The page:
xtock-shutterstock-com-2
xtock / Shutterstock.com
6 October 2015Europe

CJEU: SPCs begin on notification, not authorisation, date

The Court of Justice of the European Union (CJEU) has ended the uncertainty over the term of supplementary protection certificates (SPCs) by ruling that they begin once a party is notified of a marketing auth orisation for a drug.

The case concerned a referral from the High Court of Vienna after Seattle Genetics challenged a decision by the Austrian Patent Office (APO) that had said its SPC was due to expire on October 25, 2027.

Seattle Genetics applied for a European patent covering “Auristatin conjugates and their use for treating cancer, an autoimmune disease or an infectious disease”, in 2003 and it was granted on July 20, 2011.

Takeda had applied for an authorisation earlier that year to market a new active substance under the trade name Adcetris (brentuximab vedotin), which it had developed using the patent.

The European Commission authorised Takeda’s application on October 25, 2012, but the pharmaceutical company was not informed until October 30.

In November 2012, Seattle Genetics applied for an SPC at the APO. The APO then set the date for the expiry of the SPC at October 25, 2027, based on the date that Takeda’s product was authorised by the commission to enter the market.

The commission had taken the view that the date of the first authorisation to place the product on the market within the meaning of article 13(1) of Regulation (EC) No. 469/2009 was the date of its decision on marketing authorisation.

Takeda transferred the marketing authorisation for Adcetris to Takeda Pharma, a licensee of Seattle Genetics, in October 2013.

Seattle Genetics filed a lawsuit against the APO at the Vienna high court in 2014 requesting that the date of the SPC’s expiry to be extended to October 30, 2027.

The high court stayed the case and referred two questions to the CJEU. First, does article 13(1) of regulation 469/2009 state that authorisation is to be determined by EU or national law?

And second, if it is EU law that determines the date of when a product enters the market, at what date does the SPC term begin—from when the product is authorised or when the party has been notified?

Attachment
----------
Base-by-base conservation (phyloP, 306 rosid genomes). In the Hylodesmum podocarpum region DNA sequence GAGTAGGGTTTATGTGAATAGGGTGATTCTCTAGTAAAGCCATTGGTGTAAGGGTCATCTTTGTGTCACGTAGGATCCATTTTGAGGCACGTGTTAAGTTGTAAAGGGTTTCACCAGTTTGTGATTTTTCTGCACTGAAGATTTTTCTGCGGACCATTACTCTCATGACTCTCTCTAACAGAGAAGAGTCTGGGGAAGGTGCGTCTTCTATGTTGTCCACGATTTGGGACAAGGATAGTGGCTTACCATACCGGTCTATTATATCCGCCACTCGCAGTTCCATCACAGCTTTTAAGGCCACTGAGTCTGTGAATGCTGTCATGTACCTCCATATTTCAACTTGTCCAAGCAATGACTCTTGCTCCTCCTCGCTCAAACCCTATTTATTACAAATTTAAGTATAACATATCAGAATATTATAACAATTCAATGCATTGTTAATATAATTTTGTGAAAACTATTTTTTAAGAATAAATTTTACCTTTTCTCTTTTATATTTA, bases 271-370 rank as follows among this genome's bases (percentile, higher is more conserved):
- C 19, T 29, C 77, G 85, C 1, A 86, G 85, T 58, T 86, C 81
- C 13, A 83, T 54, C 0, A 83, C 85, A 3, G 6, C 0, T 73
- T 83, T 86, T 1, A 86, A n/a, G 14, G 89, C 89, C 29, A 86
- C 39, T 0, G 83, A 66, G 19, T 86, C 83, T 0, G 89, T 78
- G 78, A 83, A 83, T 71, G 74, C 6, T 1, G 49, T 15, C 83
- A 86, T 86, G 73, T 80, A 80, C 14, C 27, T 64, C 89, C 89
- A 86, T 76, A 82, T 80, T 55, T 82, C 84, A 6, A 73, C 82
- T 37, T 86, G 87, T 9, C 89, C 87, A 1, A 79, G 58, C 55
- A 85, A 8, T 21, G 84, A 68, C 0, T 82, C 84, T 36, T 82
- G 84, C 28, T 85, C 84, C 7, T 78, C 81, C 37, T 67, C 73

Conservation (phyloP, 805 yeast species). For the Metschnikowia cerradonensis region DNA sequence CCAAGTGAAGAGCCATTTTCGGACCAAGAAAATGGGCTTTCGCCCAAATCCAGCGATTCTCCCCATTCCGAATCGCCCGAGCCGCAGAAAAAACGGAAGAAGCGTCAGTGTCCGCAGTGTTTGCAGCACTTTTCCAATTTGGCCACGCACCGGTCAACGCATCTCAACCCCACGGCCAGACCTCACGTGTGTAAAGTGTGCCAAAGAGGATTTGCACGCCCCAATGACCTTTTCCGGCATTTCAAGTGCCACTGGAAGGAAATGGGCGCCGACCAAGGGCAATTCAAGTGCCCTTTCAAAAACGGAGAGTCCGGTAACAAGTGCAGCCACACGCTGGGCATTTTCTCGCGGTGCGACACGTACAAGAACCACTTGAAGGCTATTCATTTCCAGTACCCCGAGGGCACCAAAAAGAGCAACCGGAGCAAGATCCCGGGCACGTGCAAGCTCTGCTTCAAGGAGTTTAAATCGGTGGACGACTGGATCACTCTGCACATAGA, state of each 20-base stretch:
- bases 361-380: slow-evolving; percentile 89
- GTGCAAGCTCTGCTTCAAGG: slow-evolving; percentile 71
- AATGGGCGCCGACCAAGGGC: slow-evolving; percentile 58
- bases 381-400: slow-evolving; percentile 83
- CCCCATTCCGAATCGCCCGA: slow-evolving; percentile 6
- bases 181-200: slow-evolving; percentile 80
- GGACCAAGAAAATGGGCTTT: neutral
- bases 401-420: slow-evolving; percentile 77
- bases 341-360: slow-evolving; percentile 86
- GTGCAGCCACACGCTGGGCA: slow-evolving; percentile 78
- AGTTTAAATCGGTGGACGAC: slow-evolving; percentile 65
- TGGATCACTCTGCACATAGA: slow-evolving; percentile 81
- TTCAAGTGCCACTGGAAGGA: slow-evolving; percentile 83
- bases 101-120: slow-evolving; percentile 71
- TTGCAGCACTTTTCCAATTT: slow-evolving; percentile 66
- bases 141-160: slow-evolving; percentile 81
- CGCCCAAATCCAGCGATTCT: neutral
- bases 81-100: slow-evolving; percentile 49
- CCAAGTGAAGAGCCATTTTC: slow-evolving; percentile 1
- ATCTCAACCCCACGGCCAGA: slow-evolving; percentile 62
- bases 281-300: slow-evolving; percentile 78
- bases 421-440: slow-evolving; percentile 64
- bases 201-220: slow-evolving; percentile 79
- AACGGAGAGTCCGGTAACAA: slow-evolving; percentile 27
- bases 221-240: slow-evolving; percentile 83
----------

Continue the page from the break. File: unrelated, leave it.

On the first question, the CJEU said the date of authorisation is determined by EU law. To rule otherwise, the CJEU said, the “objective of establishing a uniform solution at EU level would be undermined”.

On the second question, the CJEU said an SPC term begins when a party has been notified.

“Since the EU legislature’s intention was to give the holder of an SPC adequate effective protection, the calculation of the duration of supplementary protection cannot be carried out without taking into account the determination of the date from which the recipient of an SPC is in fact able to enjoy the benefit of his marketing authorisation by marketing his product.

“It is clear that the holder of an SPC is entitled to market his product only from the date on which he is given notification of the decision granting the marketing authorisation in question, not from the date on which that decision was adopted,” the court added.

The CJEU’s judgment follows the opinion of Advocate-General Niilo Jääskinen, who last month recommended that SPC protection should begin on the date a party has been notified of a marketing authorisation.

Mark Sandbaken, vice president for IP at Seattle Genetics, said: "The CJEU’s ruling will benefit all those at Seattle Genetics, its partner Takeda, and other companies who have invested significant time and efforts in the development of many innovative products that benefit patients."

Marie Manley, partner at law firm Bristows and representing Seattle Genetics, added: "This is a decision of significant importance for the innovative pharmaceutical industry which invests millions in developing a medicinal product.

"As such, the duration of SPC protection is essential for their medicinal products. Importantly the decision provides certainty to both innovative and generic pharmaceutical companies by clarifying when SPCs expire."

Already registered?

Login to your account

To request a FREE 2-week trial subscription, please signup.
NOTE - this can take up to 48hrs to be approved.

Two Weeks Free Trial

For multi-user price options, or to check if your company has an existing subscription that we can add you to for FREE, please email Adrian Tapping at atapping@newtonmedia.co.uk


More on this story

Big Pharma
8 October 2015   The CJEU’s decision on how an SPC term is to be determined is likely to be welcomed by applicants and owners, but the court has left them to work out how to apply the ruling, say Natalia Wegner-Cribbs and Daniel Wise of Carpmaels & Ransford.

More on this story

Big Pharma
8 October 2015   The CJEU’s decision on how an SPC term is to be determined is likely to be welcomed by applicants and owners, but the court has left them to work out how to apply the ruling, say Natalia Wegner-Cribbs and Daniel Wise of Carpmaels & Ransford.

More on this story

Big Pharma
8 October 2015   The CJEU’s decision on how an SPC term is to be determined is likely to be welcomed by applicants and owners, but the court has left them to work out how to apply the ruling, say Natalia Wegner-Cribbs and Daniel Wise of Carpmaels & Ransford.